For more than 18 months, Alexander Silvert has waited for the Honolulu Police Commission to ask him about the evidence he uncovered of wrongdoing committed by city Police Chief Louis Kealoha and other officers within his department.

But now if the commission calls, Silvert says, he won’t pick up.

On Tuesday, the federal public defender issued a lengthy statement that blasted the Police Commission for its repeated failure to investigate the chief in a case that involves allegations that he helped frame his wife’s uncle, Gerard Puana, for the theft of their mailbox in 2013.

Federal Public Defender Alexander Silvert speaks to media about his client Gerard Puana’s case being dismissed. 16 dec 2014. photograph Cory Lum

Federal Public Defender Alexander Silvert says the Police Commission has failed in its duties to provide proper civilian oversight of HPD and its chief, Louis Kealoha.

Cory Lum/Civil Beat

Silvert’s statement was in response to the recent appointment of Loretta Sheehan to the Police Commission. Sheehan, a former assistant U.S. attorney, has said that as a commissioner she would want to bring in Silvert, who represented Puana, to discuss what evidence he had and determine if it warranted further action from the commission.

The Police Commission is the only entity that can hire or fire the chief. Kealoha is currently under a federal grand jury investigation along with his wife, Katherine, a high-ranking city prosecutor, for public corruption stemming from the mailbox case.

The Police Commission has done little to investigate the matter.

Silvert said he has never been contacted by the Police Commission to discuss the case. And while Silvert thanked Sheehan for her “honest attempt at fulfilling her duties and responsibilities to the community as a Police Commissioner,” he said he no longer believes the agency will act appropriately to address the concerns being investigated by the U.S. Department of Justice, which has appointed a special prosecutor.

“Having conducted absolutely no independent investigation itself, other than taking the word of Chief Kealoha in a closed executive session, it comes as no surprise that the Commission continues to unequivocally support Chief Kealoha,” Silvert wrote.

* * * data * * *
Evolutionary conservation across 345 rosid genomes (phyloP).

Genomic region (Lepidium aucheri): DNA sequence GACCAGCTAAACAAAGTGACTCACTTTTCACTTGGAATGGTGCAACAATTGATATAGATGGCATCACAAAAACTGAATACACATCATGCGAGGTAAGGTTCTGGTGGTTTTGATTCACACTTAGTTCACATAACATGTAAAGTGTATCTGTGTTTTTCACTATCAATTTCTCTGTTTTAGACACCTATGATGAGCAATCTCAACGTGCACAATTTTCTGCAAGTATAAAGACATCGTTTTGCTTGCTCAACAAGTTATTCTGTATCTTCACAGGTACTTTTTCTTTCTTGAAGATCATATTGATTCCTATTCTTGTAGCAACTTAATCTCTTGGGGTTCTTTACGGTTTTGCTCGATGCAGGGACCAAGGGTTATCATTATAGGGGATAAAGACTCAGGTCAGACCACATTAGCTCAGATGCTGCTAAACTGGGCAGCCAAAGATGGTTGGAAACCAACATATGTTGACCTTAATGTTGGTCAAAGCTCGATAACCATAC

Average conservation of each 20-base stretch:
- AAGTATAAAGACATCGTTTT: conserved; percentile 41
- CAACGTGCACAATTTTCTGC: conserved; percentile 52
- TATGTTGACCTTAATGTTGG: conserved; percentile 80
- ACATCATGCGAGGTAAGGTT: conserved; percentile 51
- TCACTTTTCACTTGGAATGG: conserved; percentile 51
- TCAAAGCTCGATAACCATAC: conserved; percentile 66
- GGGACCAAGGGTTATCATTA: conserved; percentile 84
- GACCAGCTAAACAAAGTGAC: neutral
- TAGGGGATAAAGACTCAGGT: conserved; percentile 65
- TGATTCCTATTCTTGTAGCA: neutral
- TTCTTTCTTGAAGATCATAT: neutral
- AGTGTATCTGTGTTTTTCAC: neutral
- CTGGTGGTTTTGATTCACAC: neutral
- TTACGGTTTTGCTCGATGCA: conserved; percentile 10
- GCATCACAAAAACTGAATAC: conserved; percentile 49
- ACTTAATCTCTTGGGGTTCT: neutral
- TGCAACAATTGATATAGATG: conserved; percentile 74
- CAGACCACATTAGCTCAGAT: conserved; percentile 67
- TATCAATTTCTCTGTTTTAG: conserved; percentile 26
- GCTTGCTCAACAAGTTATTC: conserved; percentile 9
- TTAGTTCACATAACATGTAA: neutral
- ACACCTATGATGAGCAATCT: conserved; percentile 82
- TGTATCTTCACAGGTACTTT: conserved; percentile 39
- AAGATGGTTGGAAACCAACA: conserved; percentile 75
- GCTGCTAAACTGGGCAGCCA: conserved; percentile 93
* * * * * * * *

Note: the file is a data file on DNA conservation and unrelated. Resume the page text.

“The Commission’s unwavering support flies in the face of both former United States Attorney General (Eric) Holder and the FBI’s belief that the information we uncovered was credible enough to warrant what has now turned into more than a year-long federal criminal investigation. One does not rely solely on the word of the fox to tell you whether he stole and ate the chicken from the henhouse.”

Silvert said the commission was “ill equipped” to work as an independent oversight agency in part because most of the commissioners, aside from Sheehan, have no legal or law enforcement background.

He also slammed the commission for holding its meetings at the Honolulu Police Department headquarters, saying that it forced people wishing to complain about the police to walk through a “gauntlet of officers” before being able to testify before the commission.

“Such an intimidating setting does not foster independence nor candor from members of the public,” Silvert said. “Rather, it serves only to stifle free and open discussion, and thus to limit the information the Commission receives regarding the conduct of HPD officers and of the Chief himself.”

Sheehan told Civil Beat that she hopes Silvert reconsiders his position, although she made clear that her views did not represent those of the entire commission, which she said are expressed through Chairman Ron Taketa.

“I completely understand why Mr. Silvert feels the way he does,” Sheehan said. “And it’s my hope that I can get him to change his mind as we move forward.”

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